Wednesday, July 29, 2009

The eco-tourism paradox

Visit our country… or the monkey gets it!

Here’s an interesting concept… well at least I thought so: Is travelling to developing countries a good or bad thing for the environment. Could it be both in the same action?

In a lot of ways this whole economic downturn and the flat tourism market it’s produced are doing great things for the environment. People are taking staycations instead of vacations, thereby saving vast quantities of increasingly scarce fossil fuels and their associated carbon emissions.

By not travelling people generally consume less plastic, less paper, and less water – on the whole we just seem to consume less when we’re at home and we generally do so in locations that are better able to cope with the resulting waste.

But… and this is a really big but (think J.Lo), over the years tourism’s big gift to the planet is that it’s attached an economic value to nature. Developing communities have generally realised that the big old trees in the forest are worth more standing unharmed than they are chopped down for paper pulp. The monkeys swinging through their branches – they’ll educate the local kids.

However, when the economy slows down and the tourists stay home, those old trees start to look pretty tempting once again. It’s obvious to all that going back to the bad old slash-and-burn days is a short sighted solution, but in developing countries people often just don’t have the financial backing to ride out a global recession.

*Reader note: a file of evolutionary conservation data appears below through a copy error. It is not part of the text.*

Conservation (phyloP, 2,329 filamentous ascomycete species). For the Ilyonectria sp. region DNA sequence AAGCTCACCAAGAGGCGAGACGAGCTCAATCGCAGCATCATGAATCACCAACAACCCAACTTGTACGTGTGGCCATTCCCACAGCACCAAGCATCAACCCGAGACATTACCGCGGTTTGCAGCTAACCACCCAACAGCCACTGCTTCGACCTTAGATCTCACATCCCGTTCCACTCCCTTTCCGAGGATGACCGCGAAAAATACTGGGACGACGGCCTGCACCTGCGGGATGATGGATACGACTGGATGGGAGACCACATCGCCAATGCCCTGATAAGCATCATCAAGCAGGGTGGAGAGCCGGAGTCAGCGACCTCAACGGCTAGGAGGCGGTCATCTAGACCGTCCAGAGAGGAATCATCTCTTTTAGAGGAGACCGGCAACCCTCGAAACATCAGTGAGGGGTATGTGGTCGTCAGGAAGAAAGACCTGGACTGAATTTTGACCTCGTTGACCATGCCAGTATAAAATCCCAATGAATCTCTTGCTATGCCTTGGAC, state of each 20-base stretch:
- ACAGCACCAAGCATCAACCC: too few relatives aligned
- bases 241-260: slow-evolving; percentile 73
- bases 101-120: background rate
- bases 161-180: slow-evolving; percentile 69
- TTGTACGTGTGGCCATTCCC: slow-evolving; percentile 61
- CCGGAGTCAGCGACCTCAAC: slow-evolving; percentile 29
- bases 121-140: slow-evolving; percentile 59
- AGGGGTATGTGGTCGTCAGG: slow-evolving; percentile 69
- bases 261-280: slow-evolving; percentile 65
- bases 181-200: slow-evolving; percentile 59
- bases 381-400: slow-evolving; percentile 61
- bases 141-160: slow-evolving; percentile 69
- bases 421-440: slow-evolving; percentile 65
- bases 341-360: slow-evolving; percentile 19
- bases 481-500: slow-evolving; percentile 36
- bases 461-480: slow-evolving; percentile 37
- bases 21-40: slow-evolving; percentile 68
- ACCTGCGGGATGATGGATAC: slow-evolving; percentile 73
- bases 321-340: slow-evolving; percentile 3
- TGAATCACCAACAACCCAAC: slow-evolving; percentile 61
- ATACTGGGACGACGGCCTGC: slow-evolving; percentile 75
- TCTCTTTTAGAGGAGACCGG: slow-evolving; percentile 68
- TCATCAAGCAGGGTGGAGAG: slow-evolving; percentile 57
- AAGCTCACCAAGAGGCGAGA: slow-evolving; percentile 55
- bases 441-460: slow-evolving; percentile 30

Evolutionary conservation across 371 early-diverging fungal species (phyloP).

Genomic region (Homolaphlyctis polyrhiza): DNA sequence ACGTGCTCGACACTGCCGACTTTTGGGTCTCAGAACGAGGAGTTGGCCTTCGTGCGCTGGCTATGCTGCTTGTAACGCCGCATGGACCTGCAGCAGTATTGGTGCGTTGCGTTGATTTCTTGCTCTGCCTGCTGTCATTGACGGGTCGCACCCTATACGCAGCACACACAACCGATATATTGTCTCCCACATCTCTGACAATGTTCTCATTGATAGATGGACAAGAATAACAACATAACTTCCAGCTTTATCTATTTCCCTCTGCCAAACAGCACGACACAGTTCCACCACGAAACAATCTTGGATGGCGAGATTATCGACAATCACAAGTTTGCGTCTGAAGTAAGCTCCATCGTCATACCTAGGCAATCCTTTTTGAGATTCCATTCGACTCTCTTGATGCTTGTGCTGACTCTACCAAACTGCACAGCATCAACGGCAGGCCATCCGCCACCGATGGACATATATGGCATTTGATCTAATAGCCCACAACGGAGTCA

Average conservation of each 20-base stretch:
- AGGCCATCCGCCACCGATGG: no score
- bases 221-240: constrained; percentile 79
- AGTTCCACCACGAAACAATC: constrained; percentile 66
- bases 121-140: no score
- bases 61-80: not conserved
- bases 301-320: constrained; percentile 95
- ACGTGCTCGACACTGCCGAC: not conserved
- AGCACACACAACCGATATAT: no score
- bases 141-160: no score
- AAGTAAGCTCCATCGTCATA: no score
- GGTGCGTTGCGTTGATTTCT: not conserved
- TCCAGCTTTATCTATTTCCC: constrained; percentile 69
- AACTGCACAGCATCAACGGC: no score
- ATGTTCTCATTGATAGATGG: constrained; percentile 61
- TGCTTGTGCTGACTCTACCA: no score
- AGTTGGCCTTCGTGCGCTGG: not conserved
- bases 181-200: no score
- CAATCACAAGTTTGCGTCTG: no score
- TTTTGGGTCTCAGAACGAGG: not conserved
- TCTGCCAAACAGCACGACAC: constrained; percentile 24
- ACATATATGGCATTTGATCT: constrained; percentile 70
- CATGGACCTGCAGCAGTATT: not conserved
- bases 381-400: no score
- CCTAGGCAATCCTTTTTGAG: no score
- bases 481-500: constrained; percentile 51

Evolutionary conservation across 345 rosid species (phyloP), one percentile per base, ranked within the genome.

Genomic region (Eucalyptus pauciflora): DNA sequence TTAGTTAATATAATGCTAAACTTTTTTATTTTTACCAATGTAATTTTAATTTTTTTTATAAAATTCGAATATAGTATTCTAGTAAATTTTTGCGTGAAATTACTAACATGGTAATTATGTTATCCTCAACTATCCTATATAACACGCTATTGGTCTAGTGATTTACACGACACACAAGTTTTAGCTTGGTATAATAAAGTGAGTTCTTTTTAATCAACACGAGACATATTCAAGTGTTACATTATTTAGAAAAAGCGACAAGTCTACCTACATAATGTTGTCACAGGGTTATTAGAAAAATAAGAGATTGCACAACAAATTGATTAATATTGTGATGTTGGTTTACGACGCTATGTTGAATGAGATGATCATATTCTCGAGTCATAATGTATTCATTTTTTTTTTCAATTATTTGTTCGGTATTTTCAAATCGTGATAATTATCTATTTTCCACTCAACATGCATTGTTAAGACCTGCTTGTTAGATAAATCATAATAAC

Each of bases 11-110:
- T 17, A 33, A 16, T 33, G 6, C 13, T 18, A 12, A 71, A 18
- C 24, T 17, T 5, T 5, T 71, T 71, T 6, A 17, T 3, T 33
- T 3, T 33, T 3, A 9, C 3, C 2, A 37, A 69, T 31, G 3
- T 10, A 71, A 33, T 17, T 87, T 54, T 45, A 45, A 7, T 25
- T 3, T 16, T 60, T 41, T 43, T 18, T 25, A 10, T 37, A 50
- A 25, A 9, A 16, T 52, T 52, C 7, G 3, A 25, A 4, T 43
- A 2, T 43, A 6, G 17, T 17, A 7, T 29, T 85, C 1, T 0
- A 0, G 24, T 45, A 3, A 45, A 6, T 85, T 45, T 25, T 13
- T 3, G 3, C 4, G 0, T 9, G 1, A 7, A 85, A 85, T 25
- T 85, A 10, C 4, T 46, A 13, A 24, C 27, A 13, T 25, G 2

So what to do? Travel? Stay home? It might just be that we’re equally damned… and equally blessed whichever we choose.

As far as I can tell there’s no easy answer. The most likely fix is for travellers to exercise a bit of intelligence – ask some pointy questions before you make that booking: Is there a short-haul destination I could visit instead? Who owns this hotel? Where do you get your water? Is this food local, or did you fly it in?

But perhaps the most important thing you can do in terms of the environment while travelling is try to learn from the locals. Behave like a missionary in reverse. Odds are, if you’re travelling to a developing country your hosts will have a smaller ecological footprint than you. So look around, and see what ideas you can bring home.

Go forth, travel, think, learn and you might just land on the positive side of the paradox.